Mathematics Stack Exchange is a question and answer site for people studying math at any level and professionals in related fields. Join them; it only takes a minute:

Sign up
Here's how it works:
  1. Anybody can ask a question
  2. Anybody can answer
  3. The best answers are voted up and rise to the top

Let $X$ be a vector space over an arbitrary field $\mathbb{F}$ and denotes its dual by $X^*$. Suppose $k:X\times X^*\to\mathbb{F}$ be a bilinear map.

How can I prove that there exists a linear map $f:X\to X$ such that $k(x,x^*) = x^*(f (x))$ for every $x\in X$ and all $x^*\in X^*$.

share|cite|improve this question
Maybe working with a Hamel basis of $X$? – Davide Giraudo Nov 1 '12 at 11:10
@azimut Maybe useful link: How much bumping is too much? at meta. – Martin Sleziak Mar 7 '13 at 12:13
@MartinSleziak: Thank you. I just wasn't aware that a simple retag bumps the question up to the first page. – azimut Mar 7 '13 at 12:18

The choice of a map $k$ is equivalent to that of a map $k':X\to X^{**}$ satisfying $$ k'(x)(y^*)=k(x,y^*)\qquad\text{for all }x\in X, y^*\in X^*. $$ One has a natural injective map $\iota:X\to X^{**}$ given by $\iota(x)(y^*)=y^*(x)$. The requirement for you map $f$ can now be expressed as $$ k'(x)(y^*)=\iota(f(x))(y^*)\qquad\text{for all }x\in X, y^*\in X^*, $$ which means $\iota(f(x))=k'(x)$ for all $x\in X$, or simply $\iota\circ f=k'$. It can be seen that this is possible if and only the image of $k'$ is contained in that of $\iota$ (in which case one can take $f$ to map any $x$ to the unique $x'\in X$ with $\iota(x')=k'(x)$). Since $k'$ is arbitrary in the question, one cannot guarantee this unless $\iota$ is surjective (hence bijective). Now this is known to be true if and only if $X$ is finite dimensional, so the answer to your question is that only with this additional hypothesis a proof can be given (and the choice of $f$ can be expressed as $f=\iota^{-1}\circ k'$ in this case). In the infinite dimensional case, you can easily give a counterexample once you are given an element of $X^{**}\setminus\iota(X)$, which exists for dimension reasons but may be hard to actually find.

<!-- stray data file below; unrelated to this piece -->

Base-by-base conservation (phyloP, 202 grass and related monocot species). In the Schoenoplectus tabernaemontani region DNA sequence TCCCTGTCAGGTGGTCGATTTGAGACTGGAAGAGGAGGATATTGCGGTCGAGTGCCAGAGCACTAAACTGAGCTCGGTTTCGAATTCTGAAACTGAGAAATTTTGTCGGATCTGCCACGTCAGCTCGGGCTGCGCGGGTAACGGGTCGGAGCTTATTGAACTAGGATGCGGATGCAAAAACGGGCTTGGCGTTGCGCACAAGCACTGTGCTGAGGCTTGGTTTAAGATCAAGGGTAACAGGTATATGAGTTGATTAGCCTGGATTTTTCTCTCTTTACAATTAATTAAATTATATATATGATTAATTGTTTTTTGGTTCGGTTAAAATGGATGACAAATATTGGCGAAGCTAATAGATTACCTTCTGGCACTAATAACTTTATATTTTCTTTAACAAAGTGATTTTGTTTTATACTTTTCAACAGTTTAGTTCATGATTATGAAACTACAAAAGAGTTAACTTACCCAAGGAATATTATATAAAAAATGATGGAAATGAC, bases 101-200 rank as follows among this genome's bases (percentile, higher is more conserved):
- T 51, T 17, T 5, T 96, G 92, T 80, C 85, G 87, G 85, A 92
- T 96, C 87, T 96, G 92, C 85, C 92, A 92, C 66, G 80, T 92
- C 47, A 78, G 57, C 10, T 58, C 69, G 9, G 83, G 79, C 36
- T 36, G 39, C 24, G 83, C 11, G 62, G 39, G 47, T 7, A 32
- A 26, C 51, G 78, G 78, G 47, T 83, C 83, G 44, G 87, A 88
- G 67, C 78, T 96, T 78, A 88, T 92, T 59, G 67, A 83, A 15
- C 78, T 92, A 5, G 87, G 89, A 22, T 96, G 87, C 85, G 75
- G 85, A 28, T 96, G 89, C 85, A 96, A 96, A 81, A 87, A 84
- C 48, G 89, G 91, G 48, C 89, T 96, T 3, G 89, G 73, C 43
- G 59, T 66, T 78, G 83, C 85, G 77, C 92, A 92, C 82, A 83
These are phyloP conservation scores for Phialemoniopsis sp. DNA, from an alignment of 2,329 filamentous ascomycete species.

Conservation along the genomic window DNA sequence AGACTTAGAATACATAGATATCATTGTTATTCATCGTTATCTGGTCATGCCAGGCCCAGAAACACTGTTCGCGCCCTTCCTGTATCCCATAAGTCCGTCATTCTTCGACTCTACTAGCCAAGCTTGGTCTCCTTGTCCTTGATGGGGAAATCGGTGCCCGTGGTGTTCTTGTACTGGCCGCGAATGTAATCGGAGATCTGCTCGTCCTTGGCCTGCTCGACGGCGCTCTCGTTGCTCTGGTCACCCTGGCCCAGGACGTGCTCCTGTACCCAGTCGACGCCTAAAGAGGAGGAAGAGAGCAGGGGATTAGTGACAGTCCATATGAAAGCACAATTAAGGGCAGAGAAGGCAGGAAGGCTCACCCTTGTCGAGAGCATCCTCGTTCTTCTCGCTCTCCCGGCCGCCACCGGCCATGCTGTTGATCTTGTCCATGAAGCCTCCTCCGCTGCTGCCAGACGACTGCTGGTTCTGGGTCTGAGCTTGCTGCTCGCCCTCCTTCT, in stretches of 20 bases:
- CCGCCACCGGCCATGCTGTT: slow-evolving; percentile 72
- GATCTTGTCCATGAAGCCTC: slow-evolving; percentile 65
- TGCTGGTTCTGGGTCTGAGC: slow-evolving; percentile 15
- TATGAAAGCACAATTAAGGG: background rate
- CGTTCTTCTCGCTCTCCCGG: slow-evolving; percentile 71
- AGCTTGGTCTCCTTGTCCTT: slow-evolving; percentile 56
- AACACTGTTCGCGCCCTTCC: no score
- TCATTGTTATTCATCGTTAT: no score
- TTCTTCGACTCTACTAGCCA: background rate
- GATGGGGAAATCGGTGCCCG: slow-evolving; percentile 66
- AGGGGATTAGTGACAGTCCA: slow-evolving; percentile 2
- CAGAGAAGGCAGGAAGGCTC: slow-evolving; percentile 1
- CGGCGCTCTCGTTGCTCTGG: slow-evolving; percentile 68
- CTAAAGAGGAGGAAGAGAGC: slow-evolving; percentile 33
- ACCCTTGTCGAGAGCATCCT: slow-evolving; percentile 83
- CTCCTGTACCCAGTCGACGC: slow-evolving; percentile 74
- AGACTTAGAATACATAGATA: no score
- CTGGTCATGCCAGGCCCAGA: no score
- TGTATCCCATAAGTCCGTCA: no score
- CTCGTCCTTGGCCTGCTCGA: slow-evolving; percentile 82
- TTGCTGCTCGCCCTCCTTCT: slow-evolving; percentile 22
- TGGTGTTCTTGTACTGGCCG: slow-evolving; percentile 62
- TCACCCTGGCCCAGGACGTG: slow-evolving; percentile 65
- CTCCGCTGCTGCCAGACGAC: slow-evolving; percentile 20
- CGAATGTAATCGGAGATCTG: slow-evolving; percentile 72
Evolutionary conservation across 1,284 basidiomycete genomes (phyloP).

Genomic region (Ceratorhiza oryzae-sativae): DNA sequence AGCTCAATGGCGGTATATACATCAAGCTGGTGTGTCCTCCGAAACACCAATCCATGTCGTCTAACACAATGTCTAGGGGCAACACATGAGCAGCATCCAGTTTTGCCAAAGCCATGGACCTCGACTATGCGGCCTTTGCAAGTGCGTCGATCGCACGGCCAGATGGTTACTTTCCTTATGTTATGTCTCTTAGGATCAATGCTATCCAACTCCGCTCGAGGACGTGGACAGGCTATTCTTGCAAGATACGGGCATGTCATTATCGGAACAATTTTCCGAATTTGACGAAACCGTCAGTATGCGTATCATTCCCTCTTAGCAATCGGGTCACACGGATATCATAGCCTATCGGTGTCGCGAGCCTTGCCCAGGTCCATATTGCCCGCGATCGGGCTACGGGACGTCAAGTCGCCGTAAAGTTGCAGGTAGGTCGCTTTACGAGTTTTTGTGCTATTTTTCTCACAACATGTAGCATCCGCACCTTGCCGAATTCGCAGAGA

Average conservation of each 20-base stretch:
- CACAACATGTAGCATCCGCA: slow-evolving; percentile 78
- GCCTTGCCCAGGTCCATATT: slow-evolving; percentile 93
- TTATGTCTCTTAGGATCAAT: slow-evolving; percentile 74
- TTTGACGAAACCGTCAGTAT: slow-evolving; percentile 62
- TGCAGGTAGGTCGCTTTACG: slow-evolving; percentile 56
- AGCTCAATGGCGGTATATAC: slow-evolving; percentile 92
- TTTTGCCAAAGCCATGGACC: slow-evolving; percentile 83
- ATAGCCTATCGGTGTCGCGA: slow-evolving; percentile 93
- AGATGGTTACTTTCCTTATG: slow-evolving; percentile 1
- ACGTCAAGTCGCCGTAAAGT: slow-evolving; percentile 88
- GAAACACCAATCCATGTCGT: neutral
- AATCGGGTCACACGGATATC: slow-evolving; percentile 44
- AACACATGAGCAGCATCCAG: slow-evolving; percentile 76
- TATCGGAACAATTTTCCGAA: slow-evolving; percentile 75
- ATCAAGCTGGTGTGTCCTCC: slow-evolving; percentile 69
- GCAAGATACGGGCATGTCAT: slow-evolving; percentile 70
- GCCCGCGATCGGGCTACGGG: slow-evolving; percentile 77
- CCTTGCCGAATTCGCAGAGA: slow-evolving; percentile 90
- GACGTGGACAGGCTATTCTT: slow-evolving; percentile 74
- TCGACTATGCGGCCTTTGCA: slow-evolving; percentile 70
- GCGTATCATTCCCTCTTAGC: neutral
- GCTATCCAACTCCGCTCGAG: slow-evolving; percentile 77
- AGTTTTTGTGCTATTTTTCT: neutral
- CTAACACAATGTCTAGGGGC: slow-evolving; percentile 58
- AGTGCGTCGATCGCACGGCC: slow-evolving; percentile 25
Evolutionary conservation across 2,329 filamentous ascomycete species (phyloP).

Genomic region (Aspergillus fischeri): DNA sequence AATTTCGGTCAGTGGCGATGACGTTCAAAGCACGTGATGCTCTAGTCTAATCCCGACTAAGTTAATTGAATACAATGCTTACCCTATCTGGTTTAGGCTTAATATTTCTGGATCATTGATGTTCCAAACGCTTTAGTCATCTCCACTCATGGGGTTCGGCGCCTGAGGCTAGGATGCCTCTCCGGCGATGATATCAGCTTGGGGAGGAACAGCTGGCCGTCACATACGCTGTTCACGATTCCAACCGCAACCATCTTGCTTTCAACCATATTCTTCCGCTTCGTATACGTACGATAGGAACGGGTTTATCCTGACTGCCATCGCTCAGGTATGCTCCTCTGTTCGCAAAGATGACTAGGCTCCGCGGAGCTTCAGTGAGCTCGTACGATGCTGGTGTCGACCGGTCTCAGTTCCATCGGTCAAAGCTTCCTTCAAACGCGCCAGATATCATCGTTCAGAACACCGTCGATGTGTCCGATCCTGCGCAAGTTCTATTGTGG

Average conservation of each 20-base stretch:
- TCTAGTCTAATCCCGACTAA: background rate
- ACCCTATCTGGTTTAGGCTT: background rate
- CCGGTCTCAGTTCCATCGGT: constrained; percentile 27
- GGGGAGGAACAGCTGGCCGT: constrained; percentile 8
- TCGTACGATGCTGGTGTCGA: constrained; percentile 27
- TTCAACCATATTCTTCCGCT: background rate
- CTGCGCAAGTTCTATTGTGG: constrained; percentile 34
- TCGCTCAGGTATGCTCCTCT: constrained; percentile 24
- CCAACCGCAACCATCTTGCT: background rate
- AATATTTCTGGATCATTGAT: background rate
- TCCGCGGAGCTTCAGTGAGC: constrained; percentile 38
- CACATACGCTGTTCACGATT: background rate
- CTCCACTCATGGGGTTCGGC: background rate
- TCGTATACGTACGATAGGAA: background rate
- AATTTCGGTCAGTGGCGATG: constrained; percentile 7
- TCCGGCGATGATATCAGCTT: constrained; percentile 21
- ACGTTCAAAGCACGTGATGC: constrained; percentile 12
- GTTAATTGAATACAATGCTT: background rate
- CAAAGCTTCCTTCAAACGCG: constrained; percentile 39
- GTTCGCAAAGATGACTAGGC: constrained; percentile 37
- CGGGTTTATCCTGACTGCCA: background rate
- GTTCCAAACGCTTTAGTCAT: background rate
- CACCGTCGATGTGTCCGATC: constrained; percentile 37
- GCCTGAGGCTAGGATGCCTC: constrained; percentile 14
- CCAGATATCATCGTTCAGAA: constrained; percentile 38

share|cite|improve this answer

Your Answer


By posting your answer, you agree to the privacy policy and terms of service.

Not the answer you're looking for? Browse other questions tagged or ask your own question.